By now you’ve heard buzzwords like “connected construction”, “internet of things (IoT)”, or even “VR / AR”. The idea and use of the connected construction site is not new, but as each day passes, it seems that the amount of jargon associated with building technology doubles daily.
A connected jobsite can entail many things from digital documents and plans, to smart devices and wearables, to complete site monitoring. With the growing amount of technology being developed and improved upon daily, it may seem daunting to start grasping and using these ideas out in the field.
So what we’ll do here is give you a light intro to some of the basic topics, and dig deeper into these topics in future posts.
Your current jobsite may include some basic security monitoring like CCTV and code gates to permit/restrict entry. This is great if you have an issue and need to go back and look at the “tape” to see what may have happened at a particular moment, but today’s site monitoring is more than just about security.
The current connected jobsite generally covers the site with a mesh network allowing wireless internet access and communication between everything and everyone on the site.
The use of sensors to monitor weather, smoke/dust, and air quality give a real-time look at the environment that everyone’s working in. Cameras now not only record, in HD, what’s going on, but can also provide time-lapses and real-time progress. The use of drones also help visualize the site from angles to hard or unsafe for workers to get to.
With the video and recorded data from the sensors, owners can get a much more detailed view of the job’s progress and conditions.
Tools & Materials
Keeping track of tools and materials has always been part of the job, but with projects progressing and evolving so fast, it is harder than ever to keep track of everything all the time.
Using technologies like GPS, RFID, NFC, and Bluetooth, it’s easy to track the exact location of where a tool was last used, or where a pallet of pavers was delivered to. Simply attach a tag to your tool or material and you’ve now got a way to track it, complete with GPS! Depending on the type of tag, tagged items can be located, their condition can be monitored, and you can even look up maintenance records or service manuals immediately from the field.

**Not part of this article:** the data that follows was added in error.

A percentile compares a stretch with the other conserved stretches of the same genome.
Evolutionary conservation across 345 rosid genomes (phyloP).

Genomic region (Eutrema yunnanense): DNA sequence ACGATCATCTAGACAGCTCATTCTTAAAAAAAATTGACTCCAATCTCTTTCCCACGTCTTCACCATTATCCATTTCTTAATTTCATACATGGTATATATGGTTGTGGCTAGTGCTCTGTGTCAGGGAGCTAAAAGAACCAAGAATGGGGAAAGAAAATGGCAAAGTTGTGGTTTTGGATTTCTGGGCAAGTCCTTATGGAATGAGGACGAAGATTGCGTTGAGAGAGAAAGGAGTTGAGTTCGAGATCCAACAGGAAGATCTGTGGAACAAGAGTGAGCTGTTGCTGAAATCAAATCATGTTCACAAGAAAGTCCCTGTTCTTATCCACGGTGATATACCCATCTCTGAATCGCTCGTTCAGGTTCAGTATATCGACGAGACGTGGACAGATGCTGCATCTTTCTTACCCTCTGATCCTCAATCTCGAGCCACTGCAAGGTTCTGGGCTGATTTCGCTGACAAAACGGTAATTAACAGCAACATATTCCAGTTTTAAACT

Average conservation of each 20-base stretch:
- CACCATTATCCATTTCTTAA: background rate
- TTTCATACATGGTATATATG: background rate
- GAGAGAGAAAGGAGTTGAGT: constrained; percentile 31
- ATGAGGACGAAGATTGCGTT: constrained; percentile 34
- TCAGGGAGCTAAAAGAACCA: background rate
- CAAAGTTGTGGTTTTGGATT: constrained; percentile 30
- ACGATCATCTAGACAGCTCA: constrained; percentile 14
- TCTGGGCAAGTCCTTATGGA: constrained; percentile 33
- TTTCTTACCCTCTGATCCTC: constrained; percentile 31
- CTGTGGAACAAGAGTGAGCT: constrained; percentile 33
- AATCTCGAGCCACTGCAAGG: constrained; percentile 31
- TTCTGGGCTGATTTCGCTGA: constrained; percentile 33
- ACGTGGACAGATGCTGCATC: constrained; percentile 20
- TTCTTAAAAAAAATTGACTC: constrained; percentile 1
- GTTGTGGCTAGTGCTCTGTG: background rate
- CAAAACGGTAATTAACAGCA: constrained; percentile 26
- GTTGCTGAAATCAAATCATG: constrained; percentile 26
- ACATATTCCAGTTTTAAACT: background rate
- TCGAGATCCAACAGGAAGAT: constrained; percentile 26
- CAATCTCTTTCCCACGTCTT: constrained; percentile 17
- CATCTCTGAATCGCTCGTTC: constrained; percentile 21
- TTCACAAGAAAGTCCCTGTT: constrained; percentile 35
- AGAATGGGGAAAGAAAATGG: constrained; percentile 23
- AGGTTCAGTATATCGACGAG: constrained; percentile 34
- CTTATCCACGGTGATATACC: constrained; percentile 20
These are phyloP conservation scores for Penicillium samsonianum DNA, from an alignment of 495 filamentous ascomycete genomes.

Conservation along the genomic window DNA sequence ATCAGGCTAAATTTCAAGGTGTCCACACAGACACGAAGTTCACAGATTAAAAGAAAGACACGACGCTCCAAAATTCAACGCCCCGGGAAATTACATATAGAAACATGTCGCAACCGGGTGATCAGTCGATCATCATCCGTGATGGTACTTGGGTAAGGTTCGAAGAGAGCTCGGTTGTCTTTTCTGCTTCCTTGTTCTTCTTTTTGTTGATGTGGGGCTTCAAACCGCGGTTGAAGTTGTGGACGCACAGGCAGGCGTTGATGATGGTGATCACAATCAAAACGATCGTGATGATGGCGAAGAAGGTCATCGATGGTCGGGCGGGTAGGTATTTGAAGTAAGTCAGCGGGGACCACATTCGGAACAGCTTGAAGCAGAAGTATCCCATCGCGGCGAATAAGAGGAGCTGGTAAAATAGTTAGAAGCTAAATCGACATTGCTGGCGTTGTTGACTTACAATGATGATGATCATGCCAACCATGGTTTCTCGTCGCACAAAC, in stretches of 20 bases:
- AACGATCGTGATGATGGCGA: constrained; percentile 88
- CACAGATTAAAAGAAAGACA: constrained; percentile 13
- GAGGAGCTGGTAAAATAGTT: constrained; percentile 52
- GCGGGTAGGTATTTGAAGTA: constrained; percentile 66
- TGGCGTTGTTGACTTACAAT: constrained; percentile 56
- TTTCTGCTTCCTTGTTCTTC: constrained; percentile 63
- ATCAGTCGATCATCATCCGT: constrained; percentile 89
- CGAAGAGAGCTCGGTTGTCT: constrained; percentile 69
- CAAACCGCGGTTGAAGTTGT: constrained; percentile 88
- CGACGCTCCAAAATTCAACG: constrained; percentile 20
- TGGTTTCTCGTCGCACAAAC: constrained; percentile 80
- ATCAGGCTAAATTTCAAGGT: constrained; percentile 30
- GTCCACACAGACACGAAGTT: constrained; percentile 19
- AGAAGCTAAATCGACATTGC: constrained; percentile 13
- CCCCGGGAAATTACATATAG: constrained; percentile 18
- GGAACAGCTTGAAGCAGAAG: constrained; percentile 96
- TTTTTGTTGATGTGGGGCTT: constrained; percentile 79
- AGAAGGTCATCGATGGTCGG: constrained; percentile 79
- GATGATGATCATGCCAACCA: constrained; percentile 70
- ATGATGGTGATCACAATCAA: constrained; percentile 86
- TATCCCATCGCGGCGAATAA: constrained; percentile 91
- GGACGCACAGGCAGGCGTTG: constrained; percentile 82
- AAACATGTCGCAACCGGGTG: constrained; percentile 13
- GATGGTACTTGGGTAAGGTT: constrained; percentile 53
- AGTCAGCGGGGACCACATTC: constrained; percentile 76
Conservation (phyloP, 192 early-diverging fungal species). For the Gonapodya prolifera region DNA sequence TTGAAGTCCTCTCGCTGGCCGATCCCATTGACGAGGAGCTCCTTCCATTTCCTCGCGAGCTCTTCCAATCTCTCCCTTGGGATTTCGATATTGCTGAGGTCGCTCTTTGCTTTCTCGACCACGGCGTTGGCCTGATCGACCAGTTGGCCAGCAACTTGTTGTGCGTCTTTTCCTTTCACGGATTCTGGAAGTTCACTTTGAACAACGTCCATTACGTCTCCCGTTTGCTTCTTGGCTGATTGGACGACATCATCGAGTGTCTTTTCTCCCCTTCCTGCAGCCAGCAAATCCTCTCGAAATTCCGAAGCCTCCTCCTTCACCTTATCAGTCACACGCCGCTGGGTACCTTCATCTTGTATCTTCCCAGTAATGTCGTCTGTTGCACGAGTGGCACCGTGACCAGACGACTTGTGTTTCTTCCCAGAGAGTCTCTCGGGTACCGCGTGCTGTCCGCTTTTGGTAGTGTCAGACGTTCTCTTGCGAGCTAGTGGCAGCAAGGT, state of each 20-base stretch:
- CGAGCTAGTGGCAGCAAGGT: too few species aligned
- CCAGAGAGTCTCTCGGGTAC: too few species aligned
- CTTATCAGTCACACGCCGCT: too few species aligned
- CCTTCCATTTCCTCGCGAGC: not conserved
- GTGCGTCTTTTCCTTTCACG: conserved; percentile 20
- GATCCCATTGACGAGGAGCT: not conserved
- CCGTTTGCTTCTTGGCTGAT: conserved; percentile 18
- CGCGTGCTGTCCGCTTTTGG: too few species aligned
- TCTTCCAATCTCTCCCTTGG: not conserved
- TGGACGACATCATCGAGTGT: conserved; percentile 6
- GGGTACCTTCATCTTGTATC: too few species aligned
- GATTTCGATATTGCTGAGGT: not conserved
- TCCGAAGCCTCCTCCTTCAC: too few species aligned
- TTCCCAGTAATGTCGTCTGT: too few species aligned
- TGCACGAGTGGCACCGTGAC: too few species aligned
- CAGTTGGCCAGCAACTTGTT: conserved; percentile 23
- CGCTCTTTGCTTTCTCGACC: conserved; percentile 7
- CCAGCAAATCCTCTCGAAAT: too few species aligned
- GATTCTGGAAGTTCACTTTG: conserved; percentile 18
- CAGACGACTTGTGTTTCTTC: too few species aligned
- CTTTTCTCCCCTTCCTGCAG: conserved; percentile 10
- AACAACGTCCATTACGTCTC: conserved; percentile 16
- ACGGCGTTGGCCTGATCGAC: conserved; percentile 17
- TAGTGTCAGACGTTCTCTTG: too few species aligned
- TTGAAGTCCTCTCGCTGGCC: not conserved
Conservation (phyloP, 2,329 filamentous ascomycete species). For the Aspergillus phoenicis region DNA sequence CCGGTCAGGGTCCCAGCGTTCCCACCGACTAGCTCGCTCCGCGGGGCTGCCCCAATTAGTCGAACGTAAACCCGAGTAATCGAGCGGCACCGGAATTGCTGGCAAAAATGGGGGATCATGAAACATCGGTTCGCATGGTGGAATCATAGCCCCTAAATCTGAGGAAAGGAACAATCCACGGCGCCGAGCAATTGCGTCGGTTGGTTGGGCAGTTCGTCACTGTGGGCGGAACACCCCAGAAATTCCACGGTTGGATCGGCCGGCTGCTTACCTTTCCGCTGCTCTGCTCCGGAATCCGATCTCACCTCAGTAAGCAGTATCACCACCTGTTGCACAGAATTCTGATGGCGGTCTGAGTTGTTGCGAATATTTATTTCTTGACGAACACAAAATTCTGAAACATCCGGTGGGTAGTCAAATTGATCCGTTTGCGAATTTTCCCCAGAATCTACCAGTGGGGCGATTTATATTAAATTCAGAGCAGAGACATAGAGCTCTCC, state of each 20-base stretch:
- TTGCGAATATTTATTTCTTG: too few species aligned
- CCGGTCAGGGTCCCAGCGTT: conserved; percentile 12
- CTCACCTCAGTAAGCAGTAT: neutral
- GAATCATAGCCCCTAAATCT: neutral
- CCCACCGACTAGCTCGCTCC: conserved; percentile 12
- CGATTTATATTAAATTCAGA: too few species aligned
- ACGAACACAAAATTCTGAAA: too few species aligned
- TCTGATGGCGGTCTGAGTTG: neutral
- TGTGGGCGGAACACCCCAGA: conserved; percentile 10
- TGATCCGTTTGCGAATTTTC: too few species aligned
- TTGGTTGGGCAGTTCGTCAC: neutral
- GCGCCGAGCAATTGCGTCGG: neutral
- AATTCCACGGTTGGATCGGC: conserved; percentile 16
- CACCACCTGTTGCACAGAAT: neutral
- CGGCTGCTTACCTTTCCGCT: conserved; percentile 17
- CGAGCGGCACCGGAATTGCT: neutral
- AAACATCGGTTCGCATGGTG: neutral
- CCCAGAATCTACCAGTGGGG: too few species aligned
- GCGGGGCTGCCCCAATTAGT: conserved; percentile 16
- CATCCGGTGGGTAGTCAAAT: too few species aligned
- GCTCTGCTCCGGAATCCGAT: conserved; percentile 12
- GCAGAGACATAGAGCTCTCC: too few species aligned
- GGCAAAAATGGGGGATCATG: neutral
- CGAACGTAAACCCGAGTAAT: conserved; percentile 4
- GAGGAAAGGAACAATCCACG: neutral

Knowing the location and condition of items across the jobsite can save hours of time over the course of a project by being able to easily locate your assets.
Safety & Wearables
Safety has always been a number one priority on the jobsite, but with more machines, more people, and more demand for progress, accidents still happen.
Utilizing some of the same technologies for site monitoring and tracking your tools and materials, such tags and sensors can be used to monitor each person on the site. A sensor placed on the worker’s badge or somewhere on his body, this wearable can help keep a worker safe and help avoid accidents.
A wearable can monitor the location of a worker and alert him/her to an unsafe location. It can provide a proximity alert to other vehicles and heavy equipment so if they’re in its path, it can avoid a collision. The wearable can even record and alert on any falls or impacts of the worker.
Not to mention, many wearables include automated time and attendance features so as soon as they step on the site, they are clocked-in. No more wasting time walking across the site to the punch clock!
The importance of worker safety can’t be expressed enough. Not only does real-time safety help keep everyone safe today, but the wearable data can also be used to improve site conditions and help keep everyone safe tomorrow.
Smart Devices & Software
Smart devices. Everyone has them these days. Smartphones, tablets, watches. You probably have at least two of these, within reach right now. If not, it’s time to step into the now.
These smart devices are what keep us most connected to each other and are an invaluable tool to keeping connected on the jobsite. They talk with the tool trackers, site sensors, and other wearables to communicate passively or on-demand.
And a smart device is nothing without its software: Apps. There are apps for plan collaboration. Apps for project management. Apps for take-off. Apps for tool tracking. Apps for time and attendance. The list goes on.
The beauty of these apps is not only do they allow convenient access to resources, but also enable real-time information updating and collaboration. No more stopping and going back to the office and checking a spec. No more waiting for an RFI. No more endless searching for the location of newly-delivered materials. Just use the app!
Your smart device is the key to staying connected and having instant access and getting instant notifications on everything that’s going on.
So, if you aren’t already, now is the time to get familiar with these technologies and terms of the connected jobsite. Follow along with this and our future posts on construction tech. We’ll learn more about what and how you can use technology to make your work safer, more efficient, and help you pave the way into the future of building.